We all know smoking cigarettes can kill you, but it seems to me that, as with most vices, there's a difference between use and abuse. People who drink too much destroy their livers, but people who have one drink of red wine per day actually help their hearts. I'll gladly accept the fact that smoking several packs a day is harmful, but what about having only three cigarettes a day, one after every meal? Does it really do any harm? Is there any chance it's actually good for you?
--Michael Dare, Hollywood, California
Funny you should bring this up. After years of research saying that smoking was the worst threat to public health since the plague, several recent studies suggest it may have at least one health benefit: it prevents or at least slows the onset of Alzheimer's disease. For obvious reasons these reports have been accompanied by a certain amount of embarrassed hemming and hawing. From a big-picture standpoint smoking is definitely bad for you, and nobody wants to give people an excuse to do more of it. Still, facts is facts. I quote: "A statistically significant inverse association between smoking and Alzheimer's disease was observed at all levels of analysis, with a trend towards decreasing risk with increasing consumption" (International Journal of Epidemiology, 1991). "The risk of Alzheimer's disease decreased with increasing daily number of cigarettes smoked before onset of disease.... In six families in which the disease was apparently inherited ...the mean age of onset was 4.17 years later in smoking patients than in non-smoking patients from the same family" (British Medical Journal, June 22, 1991). "Although more data are needed ... [an analysis of 19 studies suggests] nicotine protects against AD" (Neuroepidemiology, 1994). Nicotine injections significantly improved certain types of mental functioning in Alzheimer's patients (Psychopharmacology, 1992). One theory: nicotine improves the responsiveness of Alzheimer's patients to acetylcholine, an important brain chemical.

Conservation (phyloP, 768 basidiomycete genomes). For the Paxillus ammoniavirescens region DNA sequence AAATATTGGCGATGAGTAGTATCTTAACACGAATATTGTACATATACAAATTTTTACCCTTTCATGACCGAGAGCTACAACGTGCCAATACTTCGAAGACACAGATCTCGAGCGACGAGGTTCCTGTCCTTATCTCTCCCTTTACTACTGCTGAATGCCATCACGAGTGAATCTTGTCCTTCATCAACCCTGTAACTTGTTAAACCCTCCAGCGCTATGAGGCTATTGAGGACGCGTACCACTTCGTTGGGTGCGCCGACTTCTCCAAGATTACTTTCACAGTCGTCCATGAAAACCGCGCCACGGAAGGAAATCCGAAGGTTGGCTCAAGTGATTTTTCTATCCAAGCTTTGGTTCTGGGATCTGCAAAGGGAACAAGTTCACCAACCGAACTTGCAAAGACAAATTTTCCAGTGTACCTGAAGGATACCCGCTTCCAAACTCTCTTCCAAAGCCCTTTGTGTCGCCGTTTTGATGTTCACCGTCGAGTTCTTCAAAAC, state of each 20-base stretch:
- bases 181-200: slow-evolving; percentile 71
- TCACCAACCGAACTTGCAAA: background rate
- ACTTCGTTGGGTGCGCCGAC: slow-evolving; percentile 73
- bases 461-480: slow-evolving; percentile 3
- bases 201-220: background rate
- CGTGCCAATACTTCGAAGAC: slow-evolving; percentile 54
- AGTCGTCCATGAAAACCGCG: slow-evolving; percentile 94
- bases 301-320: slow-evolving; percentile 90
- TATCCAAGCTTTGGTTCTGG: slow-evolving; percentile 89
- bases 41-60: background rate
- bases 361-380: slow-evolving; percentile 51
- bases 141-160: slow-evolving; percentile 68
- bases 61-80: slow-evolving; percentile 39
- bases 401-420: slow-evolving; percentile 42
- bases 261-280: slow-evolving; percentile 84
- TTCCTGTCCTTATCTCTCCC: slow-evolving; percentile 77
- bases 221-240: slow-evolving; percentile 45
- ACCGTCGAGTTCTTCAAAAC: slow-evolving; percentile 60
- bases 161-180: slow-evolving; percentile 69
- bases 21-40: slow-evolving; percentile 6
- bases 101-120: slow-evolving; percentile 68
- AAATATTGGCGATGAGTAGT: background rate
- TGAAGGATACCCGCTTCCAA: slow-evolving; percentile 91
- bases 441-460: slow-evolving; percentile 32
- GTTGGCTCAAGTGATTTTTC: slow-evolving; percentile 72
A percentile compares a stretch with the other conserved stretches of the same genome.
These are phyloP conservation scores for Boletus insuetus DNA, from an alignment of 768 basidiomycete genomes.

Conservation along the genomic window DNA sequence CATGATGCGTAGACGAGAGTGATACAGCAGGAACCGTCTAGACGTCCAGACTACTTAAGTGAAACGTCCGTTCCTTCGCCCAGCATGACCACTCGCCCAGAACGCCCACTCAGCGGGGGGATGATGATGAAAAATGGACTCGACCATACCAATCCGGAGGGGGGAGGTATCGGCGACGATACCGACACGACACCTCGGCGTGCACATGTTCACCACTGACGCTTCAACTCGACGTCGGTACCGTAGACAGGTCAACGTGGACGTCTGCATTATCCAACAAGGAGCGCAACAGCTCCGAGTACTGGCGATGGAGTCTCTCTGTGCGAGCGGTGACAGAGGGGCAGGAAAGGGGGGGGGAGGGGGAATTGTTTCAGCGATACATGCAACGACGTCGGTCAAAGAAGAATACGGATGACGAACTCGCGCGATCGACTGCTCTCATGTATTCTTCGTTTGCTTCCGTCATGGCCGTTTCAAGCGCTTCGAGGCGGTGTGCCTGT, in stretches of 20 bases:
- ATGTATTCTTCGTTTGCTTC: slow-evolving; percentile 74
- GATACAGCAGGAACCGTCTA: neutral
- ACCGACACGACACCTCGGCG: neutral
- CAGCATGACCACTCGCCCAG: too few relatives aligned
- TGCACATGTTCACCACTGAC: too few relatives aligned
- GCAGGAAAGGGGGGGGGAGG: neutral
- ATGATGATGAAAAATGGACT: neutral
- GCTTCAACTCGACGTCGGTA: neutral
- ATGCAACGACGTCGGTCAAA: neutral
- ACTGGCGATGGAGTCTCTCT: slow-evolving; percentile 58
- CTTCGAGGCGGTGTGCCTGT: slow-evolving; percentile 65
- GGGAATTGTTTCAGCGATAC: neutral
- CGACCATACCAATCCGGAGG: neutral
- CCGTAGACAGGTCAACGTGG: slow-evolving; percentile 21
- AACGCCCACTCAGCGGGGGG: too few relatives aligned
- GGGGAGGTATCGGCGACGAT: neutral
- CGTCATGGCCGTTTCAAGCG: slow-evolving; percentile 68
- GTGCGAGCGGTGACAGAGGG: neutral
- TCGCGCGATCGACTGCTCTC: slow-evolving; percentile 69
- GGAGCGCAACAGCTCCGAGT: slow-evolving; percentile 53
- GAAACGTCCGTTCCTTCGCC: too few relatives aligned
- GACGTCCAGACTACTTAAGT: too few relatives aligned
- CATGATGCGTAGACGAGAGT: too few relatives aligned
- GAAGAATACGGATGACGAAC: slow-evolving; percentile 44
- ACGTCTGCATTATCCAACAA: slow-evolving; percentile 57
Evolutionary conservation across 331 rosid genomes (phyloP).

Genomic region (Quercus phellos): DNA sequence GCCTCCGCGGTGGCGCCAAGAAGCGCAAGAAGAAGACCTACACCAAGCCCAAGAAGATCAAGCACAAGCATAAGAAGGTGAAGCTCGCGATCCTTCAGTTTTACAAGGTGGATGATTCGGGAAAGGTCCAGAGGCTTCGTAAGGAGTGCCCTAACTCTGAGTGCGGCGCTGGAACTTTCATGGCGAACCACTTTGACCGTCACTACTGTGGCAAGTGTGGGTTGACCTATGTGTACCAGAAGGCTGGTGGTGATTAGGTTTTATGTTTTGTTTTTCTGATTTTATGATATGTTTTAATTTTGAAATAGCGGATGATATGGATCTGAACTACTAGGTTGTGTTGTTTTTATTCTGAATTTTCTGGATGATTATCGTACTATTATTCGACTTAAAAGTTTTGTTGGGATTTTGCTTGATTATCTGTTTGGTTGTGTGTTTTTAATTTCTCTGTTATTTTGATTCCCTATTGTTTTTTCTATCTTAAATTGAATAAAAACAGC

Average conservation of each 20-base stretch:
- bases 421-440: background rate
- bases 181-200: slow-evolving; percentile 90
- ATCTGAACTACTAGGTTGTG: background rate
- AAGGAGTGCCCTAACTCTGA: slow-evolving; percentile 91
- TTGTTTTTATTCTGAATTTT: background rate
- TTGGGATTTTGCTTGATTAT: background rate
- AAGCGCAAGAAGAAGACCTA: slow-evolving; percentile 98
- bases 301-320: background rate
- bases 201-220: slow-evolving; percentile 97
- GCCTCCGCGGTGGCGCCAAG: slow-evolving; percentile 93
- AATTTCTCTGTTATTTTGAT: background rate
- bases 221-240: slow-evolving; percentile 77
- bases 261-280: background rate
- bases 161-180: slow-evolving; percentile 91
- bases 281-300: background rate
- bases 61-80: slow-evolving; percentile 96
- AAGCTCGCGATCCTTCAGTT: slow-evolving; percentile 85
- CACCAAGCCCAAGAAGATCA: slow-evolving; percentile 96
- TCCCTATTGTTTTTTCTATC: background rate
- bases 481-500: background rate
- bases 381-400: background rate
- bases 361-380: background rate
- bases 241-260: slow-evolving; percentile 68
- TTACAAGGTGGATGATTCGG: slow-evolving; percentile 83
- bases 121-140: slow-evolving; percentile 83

I know, I know. Now that chimney at work will claim he's preventing you from going senile. Tell him it's a little early to start gloating. Some of the research is contradictory. At least one scientist thinks smokers are less likely to develop Alzheimer's mainly because they die of smoking-related diseases first. Smoking isn't like low-to-moderate alcohol use, which is probably harmless and may even be beneficial. Although the data is unclear, many believe the relationship between smoking and disease is linear: the more you smoke, the greater your risk--but any smoking presents some risk. Right now the only known benefit of smoking is a societal one: if the heavy smokers die young they won't deplete the retirement funds for everybody else.
RETURN OF THE PLANET OF THE HYPERACTIVE ALIEN SCHOOLMARMS
The grammarian microchip in your incontrovertibly mighty brain was clearly malfunctioning when you wrote, "You try explaining convection currents and the Coriolis effect in 600 words or less" [December 16]. What you meant to say was "600 words or fewer." I suggest you pull a Newt here and blame this embarrassing solecism on snarky liberal/commie McGoverniks in the Straight Dope proofreading division. --David English, West Somerville, Massachusetts
David, how long have you been reading this column? Don't you know that the proper response on coming across some apparent mistake is not "Hah! Cecil effed up!" but "How is it that I have tragically wallowed in error all these years?" I quote from the American Heritage Dictionary, third edition: "Less is sometimes used with plural nouns in the expressions no less than (as in No less than 30 of his colleagues signed the letter) and or less (as in Give your reasons in 25 words or less)."
Art accompanying story in printed newspaper (not available in this archive): illustration/Slug Signorino.